If you’re reading this post, then you probably already know that content marketing is a crucial strategy for your brand. However, having clearly defined targets and awesome content isn’t enough. Having a plan to analyze your content promotion and track it from ideation to fruition is critical, so you’ll be able to build off of what’s working and refine your strategy.
In fact, a recent study found that 89% of marketers want to prioritize finding ways to measure their content marketing efforts. Are you one of them? If you want to be, we’ll show you how to start.
This post will explore the different metrics that are crucial in determining which parts of your content marketing strategy are worth the work you put into it. It will also help you find the easiest ways to identify and track these metrics.
What it is: Traffic simply refers to the number of visitors to your site through links and searches. It’s important to note and record which pieces of content are generating the most traffic so that you can refine your strategy accordingly.
How to measure: Utilize your Google analytics to see if your website traffic is increasing or decreasing and measure it on a monthly basis.
What it is: While traffic is important, it’s moot if visitors aren’t spending enough time on your site. Bounce rate refers to the number of people who spend less than 15 seconds on your site. It’s not benefitting your brand if you’re bringing in a lot of traffic, yet those visitors don’t spend time on your site.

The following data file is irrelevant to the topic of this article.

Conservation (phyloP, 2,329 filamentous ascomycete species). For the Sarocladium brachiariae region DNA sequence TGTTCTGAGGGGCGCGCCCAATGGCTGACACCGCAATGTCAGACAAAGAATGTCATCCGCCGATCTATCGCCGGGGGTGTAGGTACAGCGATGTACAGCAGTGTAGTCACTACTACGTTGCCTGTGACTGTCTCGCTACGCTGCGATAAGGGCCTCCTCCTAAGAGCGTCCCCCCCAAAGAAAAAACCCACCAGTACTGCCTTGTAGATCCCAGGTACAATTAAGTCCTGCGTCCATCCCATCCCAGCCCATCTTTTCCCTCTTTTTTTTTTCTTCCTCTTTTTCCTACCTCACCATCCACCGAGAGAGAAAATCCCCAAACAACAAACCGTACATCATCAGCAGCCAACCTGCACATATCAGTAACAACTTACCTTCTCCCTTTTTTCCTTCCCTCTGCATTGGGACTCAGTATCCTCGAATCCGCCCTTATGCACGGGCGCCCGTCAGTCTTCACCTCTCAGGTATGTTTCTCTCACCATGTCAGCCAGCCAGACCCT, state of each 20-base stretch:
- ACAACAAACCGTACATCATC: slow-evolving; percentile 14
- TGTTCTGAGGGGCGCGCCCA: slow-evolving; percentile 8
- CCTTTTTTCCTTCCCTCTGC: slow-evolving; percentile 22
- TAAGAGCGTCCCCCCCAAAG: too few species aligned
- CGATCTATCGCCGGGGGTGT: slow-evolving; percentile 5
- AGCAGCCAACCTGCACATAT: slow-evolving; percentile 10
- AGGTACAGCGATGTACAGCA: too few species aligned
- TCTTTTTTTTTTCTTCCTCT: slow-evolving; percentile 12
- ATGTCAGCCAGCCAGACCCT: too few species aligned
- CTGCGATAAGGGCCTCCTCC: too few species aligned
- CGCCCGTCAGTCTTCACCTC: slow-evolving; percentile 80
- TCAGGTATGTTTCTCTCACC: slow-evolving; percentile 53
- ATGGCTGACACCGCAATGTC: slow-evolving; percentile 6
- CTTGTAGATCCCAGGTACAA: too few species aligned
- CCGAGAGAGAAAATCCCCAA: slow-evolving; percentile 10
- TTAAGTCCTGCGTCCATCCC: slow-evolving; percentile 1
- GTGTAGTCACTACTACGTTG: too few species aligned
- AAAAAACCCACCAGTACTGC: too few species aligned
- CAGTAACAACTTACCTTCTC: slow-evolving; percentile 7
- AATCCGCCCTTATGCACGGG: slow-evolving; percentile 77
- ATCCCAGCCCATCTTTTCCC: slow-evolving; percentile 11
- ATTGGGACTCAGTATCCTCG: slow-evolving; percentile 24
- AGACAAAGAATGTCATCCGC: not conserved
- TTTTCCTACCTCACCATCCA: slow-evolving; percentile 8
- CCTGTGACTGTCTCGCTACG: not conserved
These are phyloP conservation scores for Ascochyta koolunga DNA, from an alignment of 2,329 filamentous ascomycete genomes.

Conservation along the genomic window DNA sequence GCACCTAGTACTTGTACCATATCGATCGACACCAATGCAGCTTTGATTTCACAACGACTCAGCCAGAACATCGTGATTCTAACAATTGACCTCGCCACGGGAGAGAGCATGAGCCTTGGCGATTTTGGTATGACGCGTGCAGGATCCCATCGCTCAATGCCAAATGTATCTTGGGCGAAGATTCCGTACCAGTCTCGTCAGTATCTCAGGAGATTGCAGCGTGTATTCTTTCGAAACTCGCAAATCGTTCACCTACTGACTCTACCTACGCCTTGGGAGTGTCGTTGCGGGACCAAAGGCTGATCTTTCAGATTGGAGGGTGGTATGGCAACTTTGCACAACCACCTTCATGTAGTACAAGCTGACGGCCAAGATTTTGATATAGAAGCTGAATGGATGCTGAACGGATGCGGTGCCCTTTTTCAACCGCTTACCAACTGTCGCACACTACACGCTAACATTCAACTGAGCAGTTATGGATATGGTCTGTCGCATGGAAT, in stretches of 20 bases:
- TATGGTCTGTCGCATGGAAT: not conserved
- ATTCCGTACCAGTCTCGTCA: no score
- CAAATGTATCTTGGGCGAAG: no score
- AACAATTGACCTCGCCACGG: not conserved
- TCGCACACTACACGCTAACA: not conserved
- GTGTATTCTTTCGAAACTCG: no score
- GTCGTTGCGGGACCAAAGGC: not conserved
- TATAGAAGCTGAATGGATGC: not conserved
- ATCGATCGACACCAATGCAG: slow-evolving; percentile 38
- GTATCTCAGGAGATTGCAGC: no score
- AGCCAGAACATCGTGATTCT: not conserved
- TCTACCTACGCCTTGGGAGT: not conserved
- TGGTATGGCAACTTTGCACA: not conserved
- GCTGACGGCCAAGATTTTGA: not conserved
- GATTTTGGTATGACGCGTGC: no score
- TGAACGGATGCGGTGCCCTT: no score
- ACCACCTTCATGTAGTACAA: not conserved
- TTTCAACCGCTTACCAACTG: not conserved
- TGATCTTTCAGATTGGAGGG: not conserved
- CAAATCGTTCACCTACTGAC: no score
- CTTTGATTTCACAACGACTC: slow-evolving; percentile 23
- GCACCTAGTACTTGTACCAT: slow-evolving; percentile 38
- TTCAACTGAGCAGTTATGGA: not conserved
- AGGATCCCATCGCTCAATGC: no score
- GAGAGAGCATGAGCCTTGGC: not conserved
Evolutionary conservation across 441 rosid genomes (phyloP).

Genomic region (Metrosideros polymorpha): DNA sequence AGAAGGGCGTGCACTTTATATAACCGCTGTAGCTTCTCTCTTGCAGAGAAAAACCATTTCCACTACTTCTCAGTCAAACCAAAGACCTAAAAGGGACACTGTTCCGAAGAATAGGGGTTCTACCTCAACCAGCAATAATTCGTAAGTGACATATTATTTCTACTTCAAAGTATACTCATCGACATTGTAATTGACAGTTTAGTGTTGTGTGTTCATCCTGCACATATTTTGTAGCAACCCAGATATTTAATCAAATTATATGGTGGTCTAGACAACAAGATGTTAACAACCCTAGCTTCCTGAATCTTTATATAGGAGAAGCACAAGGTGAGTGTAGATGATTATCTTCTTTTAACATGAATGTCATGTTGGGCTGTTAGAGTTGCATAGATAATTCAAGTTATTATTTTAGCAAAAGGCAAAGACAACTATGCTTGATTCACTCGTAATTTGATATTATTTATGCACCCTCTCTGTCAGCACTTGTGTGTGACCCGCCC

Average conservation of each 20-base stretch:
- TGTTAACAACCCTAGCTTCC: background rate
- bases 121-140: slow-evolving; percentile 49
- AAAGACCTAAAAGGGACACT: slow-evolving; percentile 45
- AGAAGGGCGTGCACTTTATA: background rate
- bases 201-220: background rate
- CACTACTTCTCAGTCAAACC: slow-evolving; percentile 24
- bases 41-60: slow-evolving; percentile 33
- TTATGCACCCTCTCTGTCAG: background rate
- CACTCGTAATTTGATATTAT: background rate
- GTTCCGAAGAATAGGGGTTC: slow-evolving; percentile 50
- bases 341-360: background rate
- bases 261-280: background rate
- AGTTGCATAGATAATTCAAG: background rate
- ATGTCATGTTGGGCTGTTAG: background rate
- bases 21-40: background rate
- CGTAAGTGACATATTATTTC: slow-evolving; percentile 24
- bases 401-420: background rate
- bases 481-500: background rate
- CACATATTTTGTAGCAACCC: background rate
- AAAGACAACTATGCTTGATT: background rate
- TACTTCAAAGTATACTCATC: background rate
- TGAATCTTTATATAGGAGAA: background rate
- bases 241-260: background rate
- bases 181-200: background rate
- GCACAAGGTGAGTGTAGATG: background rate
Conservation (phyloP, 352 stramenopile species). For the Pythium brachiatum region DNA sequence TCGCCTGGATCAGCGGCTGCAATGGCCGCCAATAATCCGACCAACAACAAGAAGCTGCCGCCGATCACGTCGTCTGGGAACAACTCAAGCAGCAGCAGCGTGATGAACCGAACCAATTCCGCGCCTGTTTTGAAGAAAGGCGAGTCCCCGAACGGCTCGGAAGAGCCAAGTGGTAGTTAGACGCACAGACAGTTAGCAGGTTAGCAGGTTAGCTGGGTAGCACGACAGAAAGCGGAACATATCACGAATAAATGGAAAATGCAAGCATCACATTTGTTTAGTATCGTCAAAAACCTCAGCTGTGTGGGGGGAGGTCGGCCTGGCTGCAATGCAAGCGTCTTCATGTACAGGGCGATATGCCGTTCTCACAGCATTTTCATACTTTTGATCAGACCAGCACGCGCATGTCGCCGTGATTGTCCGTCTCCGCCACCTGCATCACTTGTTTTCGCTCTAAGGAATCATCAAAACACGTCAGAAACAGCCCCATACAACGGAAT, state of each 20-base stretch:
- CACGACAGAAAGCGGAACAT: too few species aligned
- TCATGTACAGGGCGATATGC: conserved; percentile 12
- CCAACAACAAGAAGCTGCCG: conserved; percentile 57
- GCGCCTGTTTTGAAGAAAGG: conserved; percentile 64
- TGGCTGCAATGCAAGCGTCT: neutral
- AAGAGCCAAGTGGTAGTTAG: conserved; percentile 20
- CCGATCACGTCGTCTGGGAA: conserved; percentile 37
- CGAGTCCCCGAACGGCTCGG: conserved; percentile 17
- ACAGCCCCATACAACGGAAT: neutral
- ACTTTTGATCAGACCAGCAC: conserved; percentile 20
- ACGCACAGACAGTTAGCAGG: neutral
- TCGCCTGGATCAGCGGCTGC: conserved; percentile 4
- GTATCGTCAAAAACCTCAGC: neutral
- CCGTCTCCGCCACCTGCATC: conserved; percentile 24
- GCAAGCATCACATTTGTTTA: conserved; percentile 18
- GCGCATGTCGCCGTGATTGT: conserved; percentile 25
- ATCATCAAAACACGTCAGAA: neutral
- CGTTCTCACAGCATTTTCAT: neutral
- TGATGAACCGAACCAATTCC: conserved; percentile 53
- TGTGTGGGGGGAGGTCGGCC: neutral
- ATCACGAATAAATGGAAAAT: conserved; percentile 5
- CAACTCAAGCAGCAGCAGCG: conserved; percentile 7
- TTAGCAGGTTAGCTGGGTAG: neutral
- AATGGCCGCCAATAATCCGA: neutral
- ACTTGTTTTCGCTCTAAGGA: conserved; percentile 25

If your bounce rate is high, you need to examine the quality of the pages they are viewing and quickly leaving, and develop more engaging content and stronger CTA’s (calls to action).
How to measure: Google Analytics will tell you what your bounce rate is, and which pages your site visitors are landing on.
What it is: SEO ranking refers to how high your site ranks on Google or other search engines for ideal keywords. Most people don’t go past page 2 when they are searching for a keyword, so it’s critical that your content marketing plan includes an ongoing strategy to continuously rank higher.
How to measure: Open a new “incognito” window and search for keywords. Make note of where your site shows up in search results for your keywords. Do this once a month to see the progression of your site and it’s ranking. Take advantage of tools like Ahrefs to take note of your best key phrases, and don’t forget to check what your competitors are using, also.
What it is: Lead generation is the process of gathering qualified leads for your brand, so that you can nurture them and hopefully turn them into clients. This is done through a lead capture which gates your best content, an option to sign up for a trial or a demo, or a CTA on your site that lets the lead indicate their desire to know more about your brand.
How to measure: You can look at leads generated in either your Google Analytics dashboard or your marketing automation software. You’ll likely want to both note how many leads you generate per month and how many leads are generated from your different strategies.